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the list. Dr. Grigson's name was not on the list.

When Dr. Grigson was called at the sentencing hearing, the defense objected and asked that the jury be excused. Defense counsel then conducted a voir dire examination of Dr. Grigson, in which he testified that he had never told the defense attorneys about his interview with their client. He acknowledged, however, that he had discussed his conclusions with the prosecution. He testified that at some time between his examination of Smith and the trial, one of the prosecutors had told him that he might be called to testify against Smith. Then five days before the sentencing hearing, at the very beginning of the trial, the prosecution told him that his testimony would be needed within the week. App. 122. At this point in the voir dire defense counsel moved that Dr. Grigson not be allowed to testify because his name had not been included on the prosecution's witness list. The trial judge denied the motion. The trial judge also agreed that the jury could be told that it was he who had asked Dr. Grigson to examine Smith. The jury was so informed but was never told that the judge had appointed Dr. Grigson only to determine Smith's competence to stand trial, not to decide if he was prone to commit acts of violence.

Dr. Grigson's testimony was extremely damaging to the defendant. He described his extensive qualifications and detailed the five phases of his ninety-minute interview with Smith. He had had no other contact with Smith or with any of Smith's relatives, but on the basis of the interview he concluded that Smith was "a sociopathic personality . . . a very severe sociopath." App. 135, 136. He was "(a)bsolutely . . . convinced that (Smith) is a severe sociopath on the far end of the sociopathic scale." App. 141. Sociopaths, he said, "do not have a conscience that most of us develop at an early age." App. 135. "They will tell the truth if it serves their purpose. If it's harmful, whatever distortion of the truth is necessary is what they will use." App. 136. And then:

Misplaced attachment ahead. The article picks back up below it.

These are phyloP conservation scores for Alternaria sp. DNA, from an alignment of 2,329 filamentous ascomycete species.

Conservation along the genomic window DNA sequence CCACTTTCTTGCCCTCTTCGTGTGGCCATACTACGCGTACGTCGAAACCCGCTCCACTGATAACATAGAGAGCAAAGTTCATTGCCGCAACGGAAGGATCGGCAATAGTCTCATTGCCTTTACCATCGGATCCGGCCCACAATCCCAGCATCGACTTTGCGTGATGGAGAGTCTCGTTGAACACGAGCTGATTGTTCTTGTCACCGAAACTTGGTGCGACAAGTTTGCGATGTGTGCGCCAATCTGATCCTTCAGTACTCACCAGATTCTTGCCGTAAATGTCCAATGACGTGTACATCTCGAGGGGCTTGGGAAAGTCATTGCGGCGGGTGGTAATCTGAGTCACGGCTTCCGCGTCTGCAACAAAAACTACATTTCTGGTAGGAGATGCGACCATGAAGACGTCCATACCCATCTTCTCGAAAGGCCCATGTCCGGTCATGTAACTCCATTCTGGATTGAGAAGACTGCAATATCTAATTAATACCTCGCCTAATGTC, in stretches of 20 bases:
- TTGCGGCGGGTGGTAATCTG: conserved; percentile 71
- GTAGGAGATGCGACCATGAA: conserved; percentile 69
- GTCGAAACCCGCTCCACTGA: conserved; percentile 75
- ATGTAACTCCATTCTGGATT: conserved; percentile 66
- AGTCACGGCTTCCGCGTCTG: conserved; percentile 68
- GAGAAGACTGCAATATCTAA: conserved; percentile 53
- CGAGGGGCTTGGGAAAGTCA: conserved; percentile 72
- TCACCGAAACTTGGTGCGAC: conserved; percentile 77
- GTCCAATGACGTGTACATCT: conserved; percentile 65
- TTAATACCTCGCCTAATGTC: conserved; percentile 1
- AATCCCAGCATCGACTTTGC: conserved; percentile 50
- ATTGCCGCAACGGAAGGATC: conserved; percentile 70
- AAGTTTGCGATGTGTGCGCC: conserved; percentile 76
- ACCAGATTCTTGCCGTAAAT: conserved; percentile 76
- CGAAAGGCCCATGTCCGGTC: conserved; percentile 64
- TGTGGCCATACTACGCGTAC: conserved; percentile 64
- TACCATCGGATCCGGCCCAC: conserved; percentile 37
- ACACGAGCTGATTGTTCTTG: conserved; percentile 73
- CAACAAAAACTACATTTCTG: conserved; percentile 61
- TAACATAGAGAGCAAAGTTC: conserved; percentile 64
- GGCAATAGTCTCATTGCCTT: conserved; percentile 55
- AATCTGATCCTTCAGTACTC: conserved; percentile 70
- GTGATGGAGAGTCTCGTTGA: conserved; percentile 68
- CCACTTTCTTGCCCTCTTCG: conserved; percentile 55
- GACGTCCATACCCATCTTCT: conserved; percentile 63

Q No conscience, no remorse, no guilt feelings?

A No. He has none.

Q Now, Dr. Grigson, what is your prognosis in this case?

A Oh, he will continue his previous behavior that which he has done in the past. He will again do it in the future.

Q All right. So, were he released into society, I take it, then, you would not expect his behavior to differ from what it has been?

A No. If anything it would only get worse.

Q Now, Dr. Grigson, this sociopathic personality that Smith has is this a condition that will improve with time? I guess what I'm asking you is this: Is this a stage that he is passing through that he will grow out of?

A No. This is not what you would consider a stage. This is a way of life. Just as you work every day, well his personality comes out in his behavior, but it is not a stage he is going through. It's only something he will continue.

Q You said get worse?

A Yes.

Q If it can?

A Right.

A . . . (I)t's my opinion that really, Mr. Smith does not have any regard for another human being's property or for their life, regardless of who it may be. This is what makes him such a very severe sociopath. He has complete disregard for another human being's life.

Q Dr. Grigson, does the field of medicine perhaps psychiatric treatment and/or hospitalization of some sort does that have anything beneficial to offer someone like Ernest Benjamin Smith?

A We don't have anything in medicine or psychiatry that in any way at all modifies or changes this behavior. We don't have it. There is no treatment, no medicine. Nothing that's going to change this behavior.

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Q Now, Dr. Grigson, do you have an opinion as to whether or not there is a probability that the Defendant, Ernest Benjamin Smith, will commit criminal acts of violence that will constitute a continuing threat to society?

A Yes, sir. I have an opinion as to that.

Q And what is that opinion?

A That certainly Mr. Smith is going to go ahead and commit other similar or same criminal acts if given the opportunity to do so.

Q Now, Dr. Grigson, I believe you have stated that this man has no remorse or sorrow for what he has done?

A No. He has none.

App. 136-39.

The prosecution called no other witnesses at the sentencing hearing. The jury answered "yes" to all three questions and Smith was sentenced to death.

The Texas Court of Criminal Appeals affirmed Smith's conviction and sentence. Smith v. State, 540 S.W.2d 693 (Tex.Cr.App.1976). The United States Supreme Court, over the dissent of three justices, denied certiorari. 430 U.S. 922, 97 S.Ct. 1341, 51 L.Ed.2d 601 (1977). On federal habeas corpus, Judge Porter held that Dr. Grigson's testimony violated Smith's sixth and fourteenth amendment right to the effective assistance of counsel, his eighth amendment right to present mitigating circumstances, and his fifth amendment right not to be forced to incriminate himself. Smith v. Estelle, 445...